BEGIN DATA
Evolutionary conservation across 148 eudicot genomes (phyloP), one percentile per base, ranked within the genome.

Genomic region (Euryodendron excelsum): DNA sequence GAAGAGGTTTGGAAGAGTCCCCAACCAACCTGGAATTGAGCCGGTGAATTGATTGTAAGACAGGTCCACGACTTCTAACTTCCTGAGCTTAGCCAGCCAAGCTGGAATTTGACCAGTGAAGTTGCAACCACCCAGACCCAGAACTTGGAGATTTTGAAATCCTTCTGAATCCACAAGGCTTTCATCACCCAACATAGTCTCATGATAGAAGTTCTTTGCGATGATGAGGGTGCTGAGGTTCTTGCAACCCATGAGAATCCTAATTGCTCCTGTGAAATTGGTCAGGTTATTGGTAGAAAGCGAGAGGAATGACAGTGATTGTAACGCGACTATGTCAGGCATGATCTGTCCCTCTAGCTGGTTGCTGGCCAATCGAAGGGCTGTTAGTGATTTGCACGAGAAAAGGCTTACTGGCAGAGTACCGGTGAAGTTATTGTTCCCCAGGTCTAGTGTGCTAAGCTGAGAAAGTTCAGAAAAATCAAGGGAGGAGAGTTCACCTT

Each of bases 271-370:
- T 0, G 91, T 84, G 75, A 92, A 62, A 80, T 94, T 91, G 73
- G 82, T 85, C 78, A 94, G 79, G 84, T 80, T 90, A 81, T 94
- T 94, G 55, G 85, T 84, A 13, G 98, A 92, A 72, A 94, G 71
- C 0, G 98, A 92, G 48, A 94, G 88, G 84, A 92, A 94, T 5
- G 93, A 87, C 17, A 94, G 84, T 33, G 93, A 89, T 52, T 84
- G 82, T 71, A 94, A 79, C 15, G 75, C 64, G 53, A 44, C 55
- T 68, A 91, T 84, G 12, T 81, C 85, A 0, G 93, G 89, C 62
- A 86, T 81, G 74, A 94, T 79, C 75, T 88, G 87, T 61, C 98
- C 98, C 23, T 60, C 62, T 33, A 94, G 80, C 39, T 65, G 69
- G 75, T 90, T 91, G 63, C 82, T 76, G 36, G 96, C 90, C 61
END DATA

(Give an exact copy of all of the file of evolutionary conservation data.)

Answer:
Evolutionary conservation across 148 eudicot genomes (phyloP), one percentile per base, ranked within the genome.

Genomic region (Euryodendron excelsum): DNA sequence GAAGAGGTTTGGAAGAGTCCCCAACCAACCTGGAATTGAGCCGGTGAATTGATTGTAAGACAGGTCCACGACTTCTAACTTCCTGAGCTTAGCCAGCCAAGCTGGAATTTGACCAGTGAAGTTGCAACCACCCAGACCCAGAACTTGGAGATTTTGAAATCCTTCTGAATCCACAAGGCTTTCATCACCCAACATAGTCTCATGATAGAAGTTCTTTGCGATGATGAGGGTGCTGAGGTTCTTGCAACCCATGAGAATCCTAATTGCTCCTGTGAAATTGGTCAGGTTATTGGTAGAAAGCGAGAGGAATGACAGTGATTGTAACGCGACTATGTCAGGCATGATCTGTCCCTCTAGCTGGTTGCTGGCCAATCGAAGGGCTGTTAGTGATTTGCACGAGAAAAGGCTTACTGGCAGAGTACCGGTGAAGTTATTGTTCCCCAGGTCTAGTGTGCTAAGCTGAGAAAGTTCAGAAAAATCAAGGGAGGAGAGTTCACCTT

Each of bases 271-370:
- T 0, G 91, T 84, G 75, A 92, A 62, A 80, T 94, T 91, G 73
- G 82, T 85, C 78, A 94, G 79, G 84, T 80, T 90, A 81, T 94
- T 94, G 55, G 85, T 84, A 13, G 98, A 92, A 72, A 94, G 71
- C 0, G 98, A 92, G 48, A 94, G 88, G 84, A 92, A 94, T 5
- G 93, A 87, C 17, A 94, G 84, T 33, G 93, A 89, T 52, T 84
- G 82, T 71, A 94, A 79, C 15, G 75, C 64, G 53, A 44, C 55
- T 68, A 91, T 84, G 12, T 81, C 85, A 0, G 93, G 89, C 62
- A 86, T 81, G 74, A 94, T 79, C 75, T 88, G 87, T 61, C 98
- C 98, C 23, T 60, C 62, T 33, A 94, G 80, C 39, T 65, G 69
- G 75, T 90, T 91, G 63, C 82, T 76, G 36, G 96, C 90, C 61